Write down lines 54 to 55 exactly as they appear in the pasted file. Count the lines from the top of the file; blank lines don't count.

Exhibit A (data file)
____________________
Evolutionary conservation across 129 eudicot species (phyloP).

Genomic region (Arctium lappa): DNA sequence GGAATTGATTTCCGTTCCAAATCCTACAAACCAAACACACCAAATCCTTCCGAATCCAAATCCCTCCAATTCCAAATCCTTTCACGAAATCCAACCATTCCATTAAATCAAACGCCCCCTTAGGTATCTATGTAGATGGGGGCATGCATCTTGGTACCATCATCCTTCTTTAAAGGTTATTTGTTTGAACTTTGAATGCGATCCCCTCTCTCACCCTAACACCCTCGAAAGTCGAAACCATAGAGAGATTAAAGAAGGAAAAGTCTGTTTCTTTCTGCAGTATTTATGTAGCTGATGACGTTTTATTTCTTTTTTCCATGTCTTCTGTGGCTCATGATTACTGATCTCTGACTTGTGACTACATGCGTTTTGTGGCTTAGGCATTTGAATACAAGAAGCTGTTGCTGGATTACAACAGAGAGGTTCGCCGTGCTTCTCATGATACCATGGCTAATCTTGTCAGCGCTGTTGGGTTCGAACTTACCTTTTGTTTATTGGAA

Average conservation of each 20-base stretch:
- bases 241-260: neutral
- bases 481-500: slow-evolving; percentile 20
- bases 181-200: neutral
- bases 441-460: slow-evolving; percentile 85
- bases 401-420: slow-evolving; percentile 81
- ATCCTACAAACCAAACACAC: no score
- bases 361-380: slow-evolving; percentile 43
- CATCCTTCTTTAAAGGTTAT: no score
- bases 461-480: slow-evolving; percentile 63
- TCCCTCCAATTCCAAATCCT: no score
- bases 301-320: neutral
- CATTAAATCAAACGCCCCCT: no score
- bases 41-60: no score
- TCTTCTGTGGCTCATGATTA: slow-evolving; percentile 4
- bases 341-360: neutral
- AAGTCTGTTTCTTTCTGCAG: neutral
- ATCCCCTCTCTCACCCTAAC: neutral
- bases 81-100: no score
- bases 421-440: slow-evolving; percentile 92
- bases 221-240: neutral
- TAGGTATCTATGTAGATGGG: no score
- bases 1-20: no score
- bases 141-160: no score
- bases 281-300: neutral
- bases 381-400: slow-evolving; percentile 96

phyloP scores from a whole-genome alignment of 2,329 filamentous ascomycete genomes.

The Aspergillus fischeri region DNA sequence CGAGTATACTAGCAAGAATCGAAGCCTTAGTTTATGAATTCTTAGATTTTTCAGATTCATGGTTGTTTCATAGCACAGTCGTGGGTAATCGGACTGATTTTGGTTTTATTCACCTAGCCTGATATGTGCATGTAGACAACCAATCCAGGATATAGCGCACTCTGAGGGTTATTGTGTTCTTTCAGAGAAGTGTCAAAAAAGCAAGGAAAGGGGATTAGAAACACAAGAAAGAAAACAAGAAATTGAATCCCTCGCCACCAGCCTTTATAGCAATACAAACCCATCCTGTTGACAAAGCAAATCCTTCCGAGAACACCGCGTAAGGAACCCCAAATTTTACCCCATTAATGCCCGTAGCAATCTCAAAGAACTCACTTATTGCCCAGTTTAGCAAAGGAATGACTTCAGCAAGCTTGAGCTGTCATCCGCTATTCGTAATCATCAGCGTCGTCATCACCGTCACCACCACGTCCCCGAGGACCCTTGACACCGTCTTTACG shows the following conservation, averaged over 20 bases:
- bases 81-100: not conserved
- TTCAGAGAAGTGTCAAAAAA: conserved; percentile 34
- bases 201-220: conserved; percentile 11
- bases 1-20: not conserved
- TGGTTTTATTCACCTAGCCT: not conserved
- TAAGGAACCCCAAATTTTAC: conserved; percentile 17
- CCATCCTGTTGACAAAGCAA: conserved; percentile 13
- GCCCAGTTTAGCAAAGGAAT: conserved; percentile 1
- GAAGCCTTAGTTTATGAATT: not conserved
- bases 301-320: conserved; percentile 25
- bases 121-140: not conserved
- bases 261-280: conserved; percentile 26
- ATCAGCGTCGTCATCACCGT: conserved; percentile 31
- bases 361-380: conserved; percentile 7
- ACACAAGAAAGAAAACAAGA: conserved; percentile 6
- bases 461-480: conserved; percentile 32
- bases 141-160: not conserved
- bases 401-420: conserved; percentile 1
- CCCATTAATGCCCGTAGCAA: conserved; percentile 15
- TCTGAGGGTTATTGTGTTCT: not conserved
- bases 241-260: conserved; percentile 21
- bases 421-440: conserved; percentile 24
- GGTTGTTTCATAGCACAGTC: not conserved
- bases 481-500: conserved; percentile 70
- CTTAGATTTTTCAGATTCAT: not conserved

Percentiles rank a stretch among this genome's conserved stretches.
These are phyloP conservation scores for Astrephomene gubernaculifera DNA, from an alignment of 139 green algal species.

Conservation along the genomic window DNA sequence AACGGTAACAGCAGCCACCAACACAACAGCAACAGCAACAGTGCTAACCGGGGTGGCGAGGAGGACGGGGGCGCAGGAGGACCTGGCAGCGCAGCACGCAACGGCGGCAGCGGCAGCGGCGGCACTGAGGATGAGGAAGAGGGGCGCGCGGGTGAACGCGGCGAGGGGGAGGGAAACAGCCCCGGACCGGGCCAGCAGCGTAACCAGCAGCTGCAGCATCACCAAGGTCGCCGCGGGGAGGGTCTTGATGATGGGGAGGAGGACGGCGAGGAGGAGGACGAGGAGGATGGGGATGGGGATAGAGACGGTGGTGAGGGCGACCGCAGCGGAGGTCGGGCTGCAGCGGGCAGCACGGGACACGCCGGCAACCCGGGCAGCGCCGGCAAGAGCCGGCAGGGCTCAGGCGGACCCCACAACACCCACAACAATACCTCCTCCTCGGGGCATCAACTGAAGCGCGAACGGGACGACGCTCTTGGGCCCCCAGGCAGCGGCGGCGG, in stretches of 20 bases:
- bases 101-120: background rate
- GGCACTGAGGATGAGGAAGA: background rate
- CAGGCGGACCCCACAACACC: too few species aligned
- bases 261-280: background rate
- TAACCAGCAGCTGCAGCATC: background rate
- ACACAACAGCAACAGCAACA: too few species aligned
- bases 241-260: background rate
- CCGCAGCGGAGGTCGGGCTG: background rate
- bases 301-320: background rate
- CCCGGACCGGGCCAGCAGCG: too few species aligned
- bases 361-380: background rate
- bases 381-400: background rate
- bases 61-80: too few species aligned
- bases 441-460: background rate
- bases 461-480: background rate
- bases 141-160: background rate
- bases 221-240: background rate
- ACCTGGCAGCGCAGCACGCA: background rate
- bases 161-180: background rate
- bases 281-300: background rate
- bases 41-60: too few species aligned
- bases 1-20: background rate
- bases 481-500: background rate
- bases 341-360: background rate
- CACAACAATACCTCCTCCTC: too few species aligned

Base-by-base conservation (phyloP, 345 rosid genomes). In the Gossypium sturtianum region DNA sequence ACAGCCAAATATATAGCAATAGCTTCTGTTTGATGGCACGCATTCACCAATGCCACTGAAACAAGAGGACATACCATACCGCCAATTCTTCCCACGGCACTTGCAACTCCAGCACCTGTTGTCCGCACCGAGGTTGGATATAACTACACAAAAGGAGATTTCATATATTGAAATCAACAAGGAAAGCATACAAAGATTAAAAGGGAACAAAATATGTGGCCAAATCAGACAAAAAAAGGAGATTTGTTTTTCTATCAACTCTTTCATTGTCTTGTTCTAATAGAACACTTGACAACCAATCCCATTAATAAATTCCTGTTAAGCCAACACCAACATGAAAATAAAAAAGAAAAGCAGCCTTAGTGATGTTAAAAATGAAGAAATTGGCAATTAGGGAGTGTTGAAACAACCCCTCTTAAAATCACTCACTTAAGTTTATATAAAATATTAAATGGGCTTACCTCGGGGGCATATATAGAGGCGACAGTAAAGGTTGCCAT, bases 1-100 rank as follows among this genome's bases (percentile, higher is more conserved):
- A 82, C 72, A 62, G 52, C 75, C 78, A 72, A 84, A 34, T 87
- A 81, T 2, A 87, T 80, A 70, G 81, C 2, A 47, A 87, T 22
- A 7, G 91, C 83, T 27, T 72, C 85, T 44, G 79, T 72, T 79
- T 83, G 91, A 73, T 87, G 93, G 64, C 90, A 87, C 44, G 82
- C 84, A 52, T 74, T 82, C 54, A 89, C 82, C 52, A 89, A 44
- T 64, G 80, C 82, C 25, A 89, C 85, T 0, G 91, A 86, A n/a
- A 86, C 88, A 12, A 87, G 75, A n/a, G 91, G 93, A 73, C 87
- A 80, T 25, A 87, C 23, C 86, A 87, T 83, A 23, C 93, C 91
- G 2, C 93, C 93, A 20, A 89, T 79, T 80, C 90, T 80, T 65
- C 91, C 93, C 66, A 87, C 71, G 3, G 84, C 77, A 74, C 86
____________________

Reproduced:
- bases 481-500: conserved; percentile 70
- CTTAGATTTTTCAGATTCAT: not conserved